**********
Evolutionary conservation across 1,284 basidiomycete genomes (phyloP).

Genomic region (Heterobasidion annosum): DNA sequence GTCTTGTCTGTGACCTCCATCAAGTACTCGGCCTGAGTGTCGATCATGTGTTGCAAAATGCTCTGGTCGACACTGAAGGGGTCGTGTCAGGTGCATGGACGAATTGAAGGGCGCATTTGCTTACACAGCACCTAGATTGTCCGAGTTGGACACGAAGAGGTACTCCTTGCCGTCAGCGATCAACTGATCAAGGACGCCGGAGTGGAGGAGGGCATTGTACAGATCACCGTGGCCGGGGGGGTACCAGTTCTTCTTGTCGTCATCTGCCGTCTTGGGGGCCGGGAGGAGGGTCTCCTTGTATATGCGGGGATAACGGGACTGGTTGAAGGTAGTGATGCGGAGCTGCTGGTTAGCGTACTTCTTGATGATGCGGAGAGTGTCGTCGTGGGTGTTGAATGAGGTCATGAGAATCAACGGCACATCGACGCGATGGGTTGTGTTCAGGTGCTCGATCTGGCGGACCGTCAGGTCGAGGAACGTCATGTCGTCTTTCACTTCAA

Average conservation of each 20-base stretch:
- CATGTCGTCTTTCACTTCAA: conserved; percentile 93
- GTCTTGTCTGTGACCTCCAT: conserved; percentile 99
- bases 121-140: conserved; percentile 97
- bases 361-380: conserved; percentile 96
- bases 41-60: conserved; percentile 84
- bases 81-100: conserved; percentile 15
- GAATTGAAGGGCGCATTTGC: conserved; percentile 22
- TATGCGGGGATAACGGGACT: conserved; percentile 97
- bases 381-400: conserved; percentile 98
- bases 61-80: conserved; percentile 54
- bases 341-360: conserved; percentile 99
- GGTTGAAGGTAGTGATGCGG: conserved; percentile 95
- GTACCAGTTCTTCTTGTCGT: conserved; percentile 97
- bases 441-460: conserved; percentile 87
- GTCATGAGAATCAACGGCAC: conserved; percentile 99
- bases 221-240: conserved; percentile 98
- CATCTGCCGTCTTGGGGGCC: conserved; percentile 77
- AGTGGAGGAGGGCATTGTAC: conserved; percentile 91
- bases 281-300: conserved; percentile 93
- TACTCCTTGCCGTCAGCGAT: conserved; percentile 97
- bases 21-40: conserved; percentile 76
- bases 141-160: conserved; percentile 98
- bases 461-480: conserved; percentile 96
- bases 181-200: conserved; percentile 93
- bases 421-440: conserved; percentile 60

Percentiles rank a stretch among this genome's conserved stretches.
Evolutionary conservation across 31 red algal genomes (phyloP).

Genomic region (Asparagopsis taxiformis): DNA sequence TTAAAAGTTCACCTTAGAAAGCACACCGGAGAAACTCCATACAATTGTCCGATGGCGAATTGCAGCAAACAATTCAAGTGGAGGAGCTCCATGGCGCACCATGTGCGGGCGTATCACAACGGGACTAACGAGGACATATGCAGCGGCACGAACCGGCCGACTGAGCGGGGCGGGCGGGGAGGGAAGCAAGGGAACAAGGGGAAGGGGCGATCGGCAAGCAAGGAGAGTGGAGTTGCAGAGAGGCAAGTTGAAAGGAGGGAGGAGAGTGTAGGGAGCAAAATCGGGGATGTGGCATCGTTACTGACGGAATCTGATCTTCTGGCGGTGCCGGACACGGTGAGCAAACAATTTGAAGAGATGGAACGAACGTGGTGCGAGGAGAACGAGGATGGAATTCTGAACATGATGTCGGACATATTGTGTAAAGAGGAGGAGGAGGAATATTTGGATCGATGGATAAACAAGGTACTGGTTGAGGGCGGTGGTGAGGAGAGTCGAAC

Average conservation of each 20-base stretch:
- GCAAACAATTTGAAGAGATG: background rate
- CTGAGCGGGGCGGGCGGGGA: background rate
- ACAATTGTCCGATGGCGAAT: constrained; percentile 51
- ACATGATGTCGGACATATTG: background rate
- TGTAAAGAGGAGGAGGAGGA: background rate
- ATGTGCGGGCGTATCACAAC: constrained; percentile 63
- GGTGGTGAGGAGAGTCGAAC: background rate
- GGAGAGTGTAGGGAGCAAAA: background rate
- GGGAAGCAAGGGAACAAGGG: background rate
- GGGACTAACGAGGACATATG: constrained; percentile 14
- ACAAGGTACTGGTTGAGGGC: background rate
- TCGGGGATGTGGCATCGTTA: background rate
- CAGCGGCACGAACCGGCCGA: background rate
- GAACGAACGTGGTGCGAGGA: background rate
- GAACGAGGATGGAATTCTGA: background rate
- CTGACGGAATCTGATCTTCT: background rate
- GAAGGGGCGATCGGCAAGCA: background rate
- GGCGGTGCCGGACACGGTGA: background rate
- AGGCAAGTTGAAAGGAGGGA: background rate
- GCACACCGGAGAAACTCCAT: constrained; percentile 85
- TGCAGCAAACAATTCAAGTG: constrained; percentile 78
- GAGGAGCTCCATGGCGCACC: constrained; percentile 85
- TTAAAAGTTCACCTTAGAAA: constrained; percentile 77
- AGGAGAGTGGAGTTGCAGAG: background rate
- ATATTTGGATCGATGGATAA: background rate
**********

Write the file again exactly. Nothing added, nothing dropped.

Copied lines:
Evolutionary conservation across 1,284 basidiomycete genomes (phyloP).

Genomic region (Heterobasidion annosum): DNA sequence GTCTTGTCTGTGACCTCCATCAAGTACTCGGCCTGAGTGTCGATCATGTGTTGCAAAATGCTCTGGTCGACACTGAAGGGGTCGTGTCAGGTGCATGGACGAATTGAAGGGCGCATTTGCTTACACAGCACCTAGATTGTCCGAGTTGGACACGAAGAGGTACTCCTTGCCGTCAGCGATCAACTGATCAAGGACGCCGGAGTGGAGGAGGGCATTGTACAGATCACCGTGGCCGGGGGGGTACCAGTTCTTCTTGTCGTCATCTGCCGTCTTGGGGGCCGGGAGGAGGGTCTCCTTGTATATGCGGGGATAACGGGACTGGTTGAAGGTAGTGATGCGGAGCTGCTGGTTAGCGTACTTCTTGATGATGCGGAGAGTGTCGTCGTGGGTGTTGAATGAGGTCATGAGAATCAACGGCACATCGACGCGATGGGTTGTGTTCAGGTGCTCGATCTGGCGGACCGTCAGGTCGAGGAACGTCATGTCGTCTTTCACTTCAA

Average conservation of each 20-base stretch:
- CATGTCGTCTTTCACTTCAA: conserved; percentile 93
- GTCTTGTCTGTGACCTCCAT: conserved; percentile 99
- bases 121-140: conserved; percentile 97
- bases 361-380: conserved; percentile 96
- bases 41-60: conserved; percentile 84
- bases 81-100: conserved; percentile 15
- GAATTGAAGGGCGCATTTGC: conserved; percentile 22
- TATGCGGGGATAACGGGACT: conserved; percentile 97
- bases 381-400: conserved; percentile 98
- bases 61-80: conserved; percentile 54
- bases 341-360: conserved; percentile 99
- GGTTGAAGGTAGTGATGCGG: conserved; percentile 95
- GTACCAGTTCTTCTTGTCGT: conserved; percentile 97
- bases 441-460: conserved; percentile 87
- GTCATGAGAATCAACGGCAC: conserved; percentile 99
- bases 221-240: conserved; percentile 98
- CATCTGCCGTCTTGGGGGCC: conserved; percentile 77
- AGTGGAGGAGGGCATTGTAC: conserved; percentile 91
- bases 281-300: conserved; percentile 93
- TACTCCTTGCCGTCAGCGAT: conserved; percentile 97
- bases 21-40: conserved; percentile 76
- bases 141-160: conserved; percentile 98
- bases 461-480: conserved; percentile 96
- bases 181-200: conserved; percentile 93
- bases 421-440: conserved; percentile 60

Percentiles rank a stretch among this genome's conserved stretches.
Evolutionary conservation across 31 red algal genomes (phyloP).

Genomic region (Asparagopsis taxiformis): DNA sequence TTAAAAGTTCACCTTAGAAAGCACACCGGAGAAACTCCATACAATTGTCCGATGGCGAATTGCAGCAAACAATTCAAGTGGAGGAGCTCCATGGCGCACCATGTGCGGGCGTATCACAACGGGACTAACGAGGACATATGCAGCGGCACGAACCGGCCGACTGAGCGGGGCGGGCGGGGAGGGAAGCAAGGGAACAAGGGGAAGGGGCGATCGGCAAGCAAGGAGAGTGGAGTTGCAGAGAGGCAAGTTGAAAGGAGGGAGGAGAGTGTAGGGAGCAAAATCGGGGATGTGGCATCGTTACTGACGGAATCTGATCTTCTGGCGGTGCCGGACACGGTGAGCAAACAATTTGAAGAGATGGAACGAACGTGGTGCGAGGAGAACGAGGATGGAATTCTGAACATGATGTCGGACATATTGTGTAAAGAGGAGGAGGAGGAATATTTGGATCGATGGATAAACAAGGTACTGGTTGAGGGCGGTGGTGAGGAGAGTCGAAC

Average conservation of each 20-base stretch:
- GCAAACAATTTGAAGAGATG: background rate
- CTGAGCGGGGCGGGCGGGGA: background rate
- ACAATTGTCCGATGGCGAAT: constrained; percentile 51
- ACATGATGTCGGACATATTG: background rate
- TGTAAAGAGGAGGAGGAGGA: background rate
- ATGTGCGGGCGTATCACAAC: constrained; percentile 63
- GGTGGTGAGGAGAGTCGAAC: background rate
- GGAGAGTGTAGGGAGCAAAA: background rate
- GGGAAGCAAGGGAACAAGGG: background rate
- GGGACTAACGAGGACATATG: constrained; percentile 14
- ACAAGGTACTGGTTGAGGGC: background rate
- TCGGGGATGTGGCATCGTTA: background rate
- CAGCGGCACGAACCGGCCGA: background rate
- GAACGAACGTGGTGCGAGGA: background rate
- GAACGAGGATGGAATTCTGA: background rate
- CTGACGGAATCTGATCTTCT: background rate
- GAAGGGGCGATCGGCAAGCA: background rate
- GGCGGTGCCGGACACGGTGA: background rate
- AGGCAAGTTGAAAGGAGGGA: background rate
- GCACACCGGAGAAACTCCAT: constrained; percentile 85
- TGCAGCAAACAATTCAAGTG: constrained; percentile 78
- GAGGAGCTCCATGGCGCACC: constrained; percentile 85
- TTAAAAGTTCACCTTAGAAA: constrained; percentile 77
- AGGAGAGTGGAGTTGCAGAG: background rate
- ATATTTGGATCGATGGATAA: background rate